The road to Um Qais sits on a natural viaduct passing westwards, with the Yarmouk Valley to its north and Wadi Al Arab to its south. Twenty minutes after leaving Irbid, the landscape starts to get more rugged, with large stretches of white rocks penetrated by big oak trees gradually filling the scene. On both sides of the road, occasional glimpses of deeper valleys can be seen. Just before entering the modern village that appears as a whitish foreground of ever-unfinished, iron-bar-prickly architecture, the historical site appears in the background as a watercolor in dusty gold doted with silver-blue basalt.
The building housing the Um Qais museum building shapes most of the historical skyline, furnishing it with the powerful profile of a square dome. The building’s position on the highest point of the late 19th century village, and at its northeastern corner, give the museum a stunning presence; announcing one's arrival at the historical site from quite a distance.
The museum building was the house of the Rusan family. It is the only structure in traditional Um Qais that has an extensive second floor, giving is the grandeur appropriate to the office that the owner once held as "kaymaqam" (local governor), towards the end of the Ottoman period. Like the rest of the village, this building sits on the foundation of the Greco-Roman acropolis. Travelers’ accounts tell us that until the 1890's no houses were built on the hill, and local villagers were living in the beautifully built mausoleums and tombs, many still accessible, on the hillside to the east. The date of construction, therefore, can be given as shortly before the end of the 19th century. Entering the building, it becomes clear that there were different phases of construction, basically between 1890s and 1930s, as seen by the different treatment of stone and architectural details. The construction periods were followed by relative stability until Israeli planes bombed the upper floor in 1967.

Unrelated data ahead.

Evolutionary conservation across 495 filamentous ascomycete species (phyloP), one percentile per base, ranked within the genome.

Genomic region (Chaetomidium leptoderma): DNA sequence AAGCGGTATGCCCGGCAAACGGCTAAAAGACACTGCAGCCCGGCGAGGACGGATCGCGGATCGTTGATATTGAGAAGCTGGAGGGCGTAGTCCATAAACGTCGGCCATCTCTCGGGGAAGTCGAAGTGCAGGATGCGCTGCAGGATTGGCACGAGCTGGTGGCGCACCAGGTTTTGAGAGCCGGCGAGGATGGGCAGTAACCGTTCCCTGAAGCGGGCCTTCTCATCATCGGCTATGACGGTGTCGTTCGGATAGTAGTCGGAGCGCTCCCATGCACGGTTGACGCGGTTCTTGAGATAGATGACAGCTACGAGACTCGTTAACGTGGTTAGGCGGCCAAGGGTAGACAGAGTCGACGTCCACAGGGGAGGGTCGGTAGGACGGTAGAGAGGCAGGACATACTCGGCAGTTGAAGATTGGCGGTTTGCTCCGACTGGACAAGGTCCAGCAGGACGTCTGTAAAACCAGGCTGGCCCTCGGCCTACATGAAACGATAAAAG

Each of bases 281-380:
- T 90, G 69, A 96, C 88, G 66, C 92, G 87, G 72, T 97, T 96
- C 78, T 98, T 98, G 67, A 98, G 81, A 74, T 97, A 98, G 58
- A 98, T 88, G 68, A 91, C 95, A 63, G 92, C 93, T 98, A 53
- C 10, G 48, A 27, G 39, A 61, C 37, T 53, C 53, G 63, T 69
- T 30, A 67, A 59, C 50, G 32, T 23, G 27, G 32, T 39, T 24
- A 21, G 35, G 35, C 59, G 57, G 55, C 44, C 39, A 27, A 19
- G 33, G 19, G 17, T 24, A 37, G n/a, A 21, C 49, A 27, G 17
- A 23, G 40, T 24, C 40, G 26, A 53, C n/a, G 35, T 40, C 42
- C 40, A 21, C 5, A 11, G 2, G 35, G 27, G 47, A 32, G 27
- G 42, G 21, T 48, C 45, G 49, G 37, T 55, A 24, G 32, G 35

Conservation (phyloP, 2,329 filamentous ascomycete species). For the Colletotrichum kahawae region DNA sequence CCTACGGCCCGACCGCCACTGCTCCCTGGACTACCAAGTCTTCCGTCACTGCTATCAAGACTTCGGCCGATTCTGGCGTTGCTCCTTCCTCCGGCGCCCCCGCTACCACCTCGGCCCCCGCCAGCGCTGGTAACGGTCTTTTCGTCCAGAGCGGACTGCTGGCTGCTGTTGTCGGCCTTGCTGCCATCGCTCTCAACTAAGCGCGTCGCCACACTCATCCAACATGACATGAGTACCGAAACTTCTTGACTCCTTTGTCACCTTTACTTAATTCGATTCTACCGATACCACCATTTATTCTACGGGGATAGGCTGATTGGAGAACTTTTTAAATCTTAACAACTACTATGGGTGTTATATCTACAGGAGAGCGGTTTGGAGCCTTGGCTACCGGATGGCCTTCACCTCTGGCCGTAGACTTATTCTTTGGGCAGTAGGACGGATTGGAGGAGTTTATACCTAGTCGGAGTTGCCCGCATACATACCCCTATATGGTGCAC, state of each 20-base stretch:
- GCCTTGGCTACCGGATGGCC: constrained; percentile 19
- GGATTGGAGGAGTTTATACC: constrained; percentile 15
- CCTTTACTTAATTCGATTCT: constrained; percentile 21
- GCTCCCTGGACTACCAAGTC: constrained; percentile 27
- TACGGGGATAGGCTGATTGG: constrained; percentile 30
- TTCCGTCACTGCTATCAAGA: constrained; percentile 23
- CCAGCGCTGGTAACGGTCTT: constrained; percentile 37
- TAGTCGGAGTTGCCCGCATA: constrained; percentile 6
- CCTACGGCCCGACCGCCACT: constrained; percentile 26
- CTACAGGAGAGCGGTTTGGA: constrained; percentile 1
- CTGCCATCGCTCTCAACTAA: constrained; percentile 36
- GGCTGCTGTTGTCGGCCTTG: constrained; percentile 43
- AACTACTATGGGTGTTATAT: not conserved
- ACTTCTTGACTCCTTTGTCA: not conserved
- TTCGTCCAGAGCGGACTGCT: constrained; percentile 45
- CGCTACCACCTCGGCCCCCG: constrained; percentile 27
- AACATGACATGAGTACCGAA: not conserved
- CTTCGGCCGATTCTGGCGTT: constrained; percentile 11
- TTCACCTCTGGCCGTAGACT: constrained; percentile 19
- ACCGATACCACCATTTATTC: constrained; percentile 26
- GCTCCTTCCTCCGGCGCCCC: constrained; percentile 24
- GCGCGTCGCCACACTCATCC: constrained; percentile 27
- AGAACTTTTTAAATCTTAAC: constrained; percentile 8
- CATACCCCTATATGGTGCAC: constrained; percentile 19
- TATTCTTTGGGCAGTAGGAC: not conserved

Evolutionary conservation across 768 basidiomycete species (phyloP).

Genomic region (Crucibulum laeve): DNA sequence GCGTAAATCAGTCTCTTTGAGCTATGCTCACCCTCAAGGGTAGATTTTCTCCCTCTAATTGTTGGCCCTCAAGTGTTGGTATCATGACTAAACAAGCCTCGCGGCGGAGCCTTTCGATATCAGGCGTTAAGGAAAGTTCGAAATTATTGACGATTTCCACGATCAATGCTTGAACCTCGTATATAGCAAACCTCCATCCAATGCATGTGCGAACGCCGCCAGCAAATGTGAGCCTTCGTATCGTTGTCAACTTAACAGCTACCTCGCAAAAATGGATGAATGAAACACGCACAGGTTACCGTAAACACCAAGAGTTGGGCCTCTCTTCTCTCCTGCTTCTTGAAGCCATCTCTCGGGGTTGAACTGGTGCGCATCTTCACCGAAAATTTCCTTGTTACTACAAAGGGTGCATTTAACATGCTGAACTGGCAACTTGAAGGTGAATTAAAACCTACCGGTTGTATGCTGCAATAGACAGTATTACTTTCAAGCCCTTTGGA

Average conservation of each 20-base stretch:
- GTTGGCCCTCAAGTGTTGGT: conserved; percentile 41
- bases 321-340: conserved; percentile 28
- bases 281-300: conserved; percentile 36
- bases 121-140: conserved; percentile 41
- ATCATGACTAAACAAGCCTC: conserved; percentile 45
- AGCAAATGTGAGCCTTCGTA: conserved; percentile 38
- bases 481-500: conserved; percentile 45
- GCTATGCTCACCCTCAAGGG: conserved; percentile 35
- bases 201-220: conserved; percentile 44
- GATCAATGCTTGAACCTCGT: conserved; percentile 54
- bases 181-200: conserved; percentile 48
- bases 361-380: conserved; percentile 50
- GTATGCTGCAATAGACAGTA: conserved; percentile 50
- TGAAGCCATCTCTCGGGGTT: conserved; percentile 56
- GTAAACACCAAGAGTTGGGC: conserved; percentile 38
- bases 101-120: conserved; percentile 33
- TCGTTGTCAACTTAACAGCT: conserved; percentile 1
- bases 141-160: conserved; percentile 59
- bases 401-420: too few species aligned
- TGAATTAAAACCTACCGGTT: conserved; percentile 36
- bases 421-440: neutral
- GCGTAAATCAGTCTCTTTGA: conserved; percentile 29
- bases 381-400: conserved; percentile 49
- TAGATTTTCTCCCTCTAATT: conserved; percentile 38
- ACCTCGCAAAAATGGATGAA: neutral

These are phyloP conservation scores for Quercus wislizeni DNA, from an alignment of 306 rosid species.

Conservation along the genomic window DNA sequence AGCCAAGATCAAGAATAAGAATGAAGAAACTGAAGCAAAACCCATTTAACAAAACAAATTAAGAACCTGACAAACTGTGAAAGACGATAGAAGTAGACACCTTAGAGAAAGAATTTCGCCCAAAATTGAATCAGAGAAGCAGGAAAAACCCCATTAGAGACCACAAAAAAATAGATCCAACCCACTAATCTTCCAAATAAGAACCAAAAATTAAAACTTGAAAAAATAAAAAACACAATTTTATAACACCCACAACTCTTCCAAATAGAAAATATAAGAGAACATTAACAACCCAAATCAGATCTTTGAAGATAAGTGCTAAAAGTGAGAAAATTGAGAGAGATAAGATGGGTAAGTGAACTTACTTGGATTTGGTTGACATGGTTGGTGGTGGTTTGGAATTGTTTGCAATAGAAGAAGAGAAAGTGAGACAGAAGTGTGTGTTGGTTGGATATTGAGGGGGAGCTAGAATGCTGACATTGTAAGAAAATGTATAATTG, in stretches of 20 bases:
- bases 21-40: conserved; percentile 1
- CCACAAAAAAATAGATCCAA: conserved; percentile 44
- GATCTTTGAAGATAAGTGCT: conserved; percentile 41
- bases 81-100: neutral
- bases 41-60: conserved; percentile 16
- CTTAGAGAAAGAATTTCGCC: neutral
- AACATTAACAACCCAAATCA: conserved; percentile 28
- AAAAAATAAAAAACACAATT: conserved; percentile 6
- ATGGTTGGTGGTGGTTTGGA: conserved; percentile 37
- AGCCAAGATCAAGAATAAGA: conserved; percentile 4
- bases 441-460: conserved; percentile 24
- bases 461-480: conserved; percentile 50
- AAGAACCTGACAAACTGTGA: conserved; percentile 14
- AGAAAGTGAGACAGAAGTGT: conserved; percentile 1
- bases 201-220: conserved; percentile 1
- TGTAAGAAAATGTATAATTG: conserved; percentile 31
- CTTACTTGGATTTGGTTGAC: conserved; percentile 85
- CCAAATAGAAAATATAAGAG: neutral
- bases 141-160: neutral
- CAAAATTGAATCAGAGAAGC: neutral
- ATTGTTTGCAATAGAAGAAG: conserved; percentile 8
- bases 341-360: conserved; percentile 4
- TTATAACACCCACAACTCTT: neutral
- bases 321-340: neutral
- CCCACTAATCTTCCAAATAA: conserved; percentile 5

By the late 1980s the structure was still inhabited by elder members of the Rusan family, and in the following years the building, with the rest of traditional Um Qais, were abandoned. Restoration works started immediately, in 1988-1989, and was based on minimal intervention, keeping the rural spirit of the place, and concentrating on consolidation and the service of the new function.
Both inside and outside rooms on the ground floor, and a display of Roman statues and artifacts, show a perfect harmony between the high-art of the 2,000-year-old Roman Empire and the simple, but pleasant, East-Mediterranean architecture of the late Ottoman period. Some of the most soothing aspects of this style of architecture are the transitional spaces between interiors and courtyards as created by the vaulted ewans. These spaces are basically rooms with ceilings of cross-vaults, with the side facing the courtyard kept fully open. Besides providing a smooth transition from inner spaces to the outside, these features provide an room ideal for living with the outside temperature in a mild climate such as Jordan’s.
In the most beautiful of these spaces –the old Madafa- sits the statue of Tyche, the city goddess of Gadara. In 1989, upon completion of restoration work, this statue was brought to the building from the western theater, to protect it from the sun, rain and other hazards. The headless Tyche sits on a chair, both carved from one slab of imported marble weighing several tons. This fragile sculpture was shipped, two millennia ago, across the Mediterranean Sea, Palestine, the Jordan Valley, and up a slope some 600-metres to arrive here at Roman Gadara.
With its pomegranate courtyard, marble statues, mosaic panels and basalt sarcophagi, Um Qais museum stands as an edifice with layers of history. The elegant architecture of its rooms and courtyards provides a relaxing experience, and from a staircase facing the headless Tyche you can ascend to a lofty terrace overlooking Lake Tiberias.
The museum of Um Qais remains one of Jordan’s precious jewels; it is a place of elegance, tranquility and simplicity.
To get to Um Qais drive to Irbid, avoid the city-centre by driving around the city from the east. You might need to ask for directions more than once or you will end up exploring Irbid without meaning to - never mind that Irbid is, or rather was, also one of the Decapolis. One-way drive should take slightly less than two hours. A full-day destination, Um Qais (Gadara) can be combined with other sites of the ten Roman Cities - the Decapolis- such as Bait Ras, Quailbeh or Pella. Driving on to Mukhaybeh or Himmeh is also a good idea. This destination is suitable for children, as the Um Qais restaurant provides good meals and a suitable resting place.